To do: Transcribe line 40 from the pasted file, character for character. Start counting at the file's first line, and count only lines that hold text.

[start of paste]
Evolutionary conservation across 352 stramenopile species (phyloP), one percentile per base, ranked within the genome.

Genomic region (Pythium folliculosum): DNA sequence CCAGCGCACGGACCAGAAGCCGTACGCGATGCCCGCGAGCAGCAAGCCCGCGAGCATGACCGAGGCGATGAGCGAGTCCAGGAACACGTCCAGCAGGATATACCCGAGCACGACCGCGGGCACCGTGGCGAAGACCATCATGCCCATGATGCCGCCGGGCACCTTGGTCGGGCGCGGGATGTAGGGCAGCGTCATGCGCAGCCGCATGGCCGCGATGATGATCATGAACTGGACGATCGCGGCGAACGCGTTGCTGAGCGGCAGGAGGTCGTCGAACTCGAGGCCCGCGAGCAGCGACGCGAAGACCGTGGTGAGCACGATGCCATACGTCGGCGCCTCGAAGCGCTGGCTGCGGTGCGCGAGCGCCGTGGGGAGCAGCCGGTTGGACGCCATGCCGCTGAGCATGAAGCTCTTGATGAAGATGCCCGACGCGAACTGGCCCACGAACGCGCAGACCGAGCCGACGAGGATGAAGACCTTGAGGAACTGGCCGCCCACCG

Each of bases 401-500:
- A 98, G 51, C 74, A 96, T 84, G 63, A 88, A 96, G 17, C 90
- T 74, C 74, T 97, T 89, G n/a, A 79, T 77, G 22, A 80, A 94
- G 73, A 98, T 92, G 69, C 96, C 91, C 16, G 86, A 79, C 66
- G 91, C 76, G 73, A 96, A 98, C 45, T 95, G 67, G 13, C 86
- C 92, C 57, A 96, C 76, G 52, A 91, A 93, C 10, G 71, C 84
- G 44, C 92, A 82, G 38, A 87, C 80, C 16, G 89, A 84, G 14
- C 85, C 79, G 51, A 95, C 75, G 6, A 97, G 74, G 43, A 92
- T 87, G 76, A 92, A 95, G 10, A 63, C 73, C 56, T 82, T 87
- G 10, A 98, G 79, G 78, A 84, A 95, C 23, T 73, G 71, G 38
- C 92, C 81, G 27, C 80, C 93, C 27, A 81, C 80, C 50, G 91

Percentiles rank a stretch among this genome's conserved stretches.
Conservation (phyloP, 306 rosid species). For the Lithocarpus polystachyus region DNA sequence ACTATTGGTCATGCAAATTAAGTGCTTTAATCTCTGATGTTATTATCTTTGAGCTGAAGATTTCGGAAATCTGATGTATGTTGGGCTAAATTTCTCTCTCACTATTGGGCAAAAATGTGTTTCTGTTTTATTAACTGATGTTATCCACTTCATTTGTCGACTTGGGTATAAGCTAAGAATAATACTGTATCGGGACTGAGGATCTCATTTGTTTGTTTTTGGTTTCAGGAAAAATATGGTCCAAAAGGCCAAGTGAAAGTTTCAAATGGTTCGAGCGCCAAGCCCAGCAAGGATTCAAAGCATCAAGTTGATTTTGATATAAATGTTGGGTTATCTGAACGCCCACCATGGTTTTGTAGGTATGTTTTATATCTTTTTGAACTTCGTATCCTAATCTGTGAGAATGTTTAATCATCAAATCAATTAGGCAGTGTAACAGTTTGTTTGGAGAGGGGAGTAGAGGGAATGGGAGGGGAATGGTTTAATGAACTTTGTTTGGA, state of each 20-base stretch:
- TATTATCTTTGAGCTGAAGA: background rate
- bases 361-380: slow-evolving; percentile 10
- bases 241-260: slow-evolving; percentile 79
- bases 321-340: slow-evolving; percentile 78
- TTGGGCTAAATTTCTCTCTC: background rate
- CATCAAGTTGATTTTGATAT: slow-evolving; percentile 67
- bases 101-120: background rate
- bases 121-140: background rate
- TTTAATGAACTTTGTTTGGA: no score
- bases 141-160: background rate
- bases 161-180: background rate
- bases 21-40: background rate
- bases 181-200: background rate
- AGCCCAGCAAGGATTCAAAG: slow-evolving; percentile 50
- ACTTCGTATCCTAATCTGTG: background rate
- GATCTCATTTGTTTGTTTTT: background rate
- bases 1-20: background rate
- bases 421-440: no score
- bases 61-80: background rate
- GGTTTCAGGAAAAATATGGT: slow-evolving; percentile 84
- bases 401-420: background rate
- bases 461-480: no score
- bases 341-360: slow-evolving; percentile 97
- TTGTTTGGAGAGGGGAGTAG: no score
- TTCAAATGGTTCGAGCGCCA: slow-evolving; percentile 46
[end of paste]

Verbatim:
- TTCAAATGGTTCGAGCGCCA: slow-evolving; percentile 46